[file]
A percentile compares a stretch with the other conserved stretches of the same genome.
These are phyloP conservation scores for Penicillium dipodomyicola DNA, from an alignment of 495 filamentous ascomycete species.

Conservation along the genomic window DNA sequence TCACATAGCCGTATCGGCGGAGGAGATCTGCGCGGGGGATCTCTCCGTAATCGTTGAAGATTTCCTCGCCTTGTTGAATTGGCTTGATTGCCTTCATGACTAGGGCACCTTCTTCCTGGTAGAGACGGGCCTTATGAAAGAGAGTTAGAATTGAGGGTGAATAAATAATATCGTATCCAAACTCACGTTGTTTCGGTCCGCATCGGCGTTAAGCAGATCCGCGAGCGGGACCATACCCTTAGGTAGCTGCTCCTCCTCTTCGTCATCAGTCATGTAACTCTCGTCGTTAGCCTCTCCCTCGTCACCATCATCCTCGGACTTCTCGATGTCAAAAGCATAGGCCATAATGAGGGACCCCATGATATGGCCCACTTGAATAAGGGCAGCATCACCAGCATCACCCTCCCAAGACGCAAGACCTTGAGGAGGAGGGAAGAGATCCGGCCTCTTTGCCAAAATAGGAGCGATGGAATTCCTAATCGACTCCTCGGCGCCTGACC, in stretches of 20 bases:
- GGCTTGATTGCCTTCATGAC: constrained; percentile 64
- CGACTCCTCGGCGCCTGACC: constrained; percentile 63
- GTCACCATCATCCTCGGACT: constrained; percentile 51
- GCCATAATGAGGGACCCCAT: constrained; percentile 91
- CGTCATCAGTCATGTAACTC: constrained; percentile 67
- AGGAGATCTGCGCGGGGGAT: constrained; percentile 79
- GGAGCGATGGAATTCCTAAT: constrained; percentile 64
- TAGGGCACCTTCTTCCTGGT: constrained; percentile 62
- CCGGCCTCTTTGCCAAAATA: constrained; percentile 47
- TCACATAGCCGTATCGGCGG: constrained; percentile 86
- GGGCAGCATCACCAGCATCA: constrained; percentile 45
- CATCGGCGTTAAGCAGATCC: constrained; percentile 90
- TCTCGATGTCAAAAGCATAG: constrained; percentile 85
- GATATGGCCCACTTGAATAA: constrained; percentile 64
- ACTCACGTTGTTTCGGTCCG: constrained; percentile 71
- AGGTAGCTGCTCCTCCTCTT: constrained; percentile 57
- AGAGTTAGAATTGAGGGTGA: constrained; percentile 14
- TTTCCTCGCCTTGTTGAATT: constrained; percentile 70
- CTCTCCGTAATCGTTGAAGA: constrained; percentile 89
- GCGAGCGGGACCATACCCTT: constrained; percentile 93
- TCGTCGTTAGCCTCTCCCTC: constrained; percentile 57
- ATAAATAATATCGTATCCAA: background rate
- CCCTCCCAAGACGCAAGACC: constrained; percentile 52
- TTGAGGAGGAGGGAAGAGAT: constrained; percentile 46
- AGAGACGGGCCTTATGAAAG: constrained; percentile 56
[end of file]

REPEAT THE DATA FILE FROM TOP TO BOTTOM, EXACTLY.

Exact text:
A percentile compares a stretch with the other conserved stretches of the same genome.
These are phyloP conservation scores for Penicillium dipodomyicola DNA, from an alignment of 495 filamentous ascomycete species.

Conservation along the genomic window DNA sequence TCACATAGCCGTATCGGCGGAGGAGATCTGCGCGGGGGATCTCTCCGTAATCGTTGAAGATTTCCTCGCCTTGTTGAATTGGCTTGATTGCCTTCATGACTAGGGCACCTTCTTCCTGGTAGAGACGGGCCTTATGAAAGAGAGTTAGAATTGAGGGTGAATAAATAATATCGTATCCAAACTCACGTTGTTTCGGTCCGCATCGGCGTTAAGCAGATCCGCGAGCGGGACCATACCCTTAGGTAGCTGCTCCTCCTCTTCGTCATCAGTCATGTAACTCTCGTCGTTAGCCTCTCCCTCGTCACCATCATCCTCGGACTTCTCGATGTCAAAAGCATAGGCCATAATGAGGGACCCCATGATATGGCCCACTTGAATAAGGGCAGCATCACCAGCATCACCCTCCCAAGACGCAAGACCTTGAGGAGGAGGGAAGAGATCCGGCCTCTTTGCCAAAATAGGAGCGATGGAATTCCTAATCGACTCCTCGGCGCCTGACC, in stretches of 20 bases:
- GGCTTGATTGCCTTCATGAC: constrained; percentile 64
- CGACTCCTCGGCGCCTGACC: constrained; percentile 63
- GTCACCATCATCCTCGGACT: constrained; percentile 51
- GCCATAATGAGGGACCCCAT: constrained; percentile 91
- CGTCATCAGTCATGTAACTC: constrained; percentile 67
- AGGAGATCTGCGCGGGGGAT: constrained; percentile 79
- GGAGCGATGGAATTCCTAAT: constrained; percentile 64
- TAGGGCACCTTCTTCCTGGT: constrained; percentile 62
- CCGGCCTCTTTGCCAAAATA: constrained; percentile 47
- TCACATAGCCGTATCGGCGG: constrained; percentile 86
- GGGCAGCATCACCAGCATCA: constrained; percentile 45
- CATCGGCGTTAAGCAGATCC: constrained; percentile 90
- TCTCGATGTCAAAAGCATAG: constrained; percentile 85
- GATATGGCCCACTTGAATAA: constrained; percentile 64
- ACTCACGTTGTTTCGGTCCG: constrained; percentile 71
- AGGTAGCTGCTCCTCCTCTT: constrained; percentile 57
- AGAGTTAGAATTGAGGGTGA: constrained; percentile 14
- TTTCCTCGCCTTGTTGAATT: constrained; percentile 70
- CTCTCCGTAATCGTTGAAGA: constrained; percentile 89
- GCGAGCGGGACCATACCCTT: constrained; percentile 93
- TCGTCGTTAGCCTCTCCCTC: constrained; percentile 57
- ATAAATAATATCGTATCCAA: background rate
- CCCTCCCAAGACGCAAGACC: constrained; percentile 52
- TTGAGGAGGAGGGAAGAGAT: constrained; percentile 46
- AGAGACGGGCCTTATGAAAG: constrained; percentile 56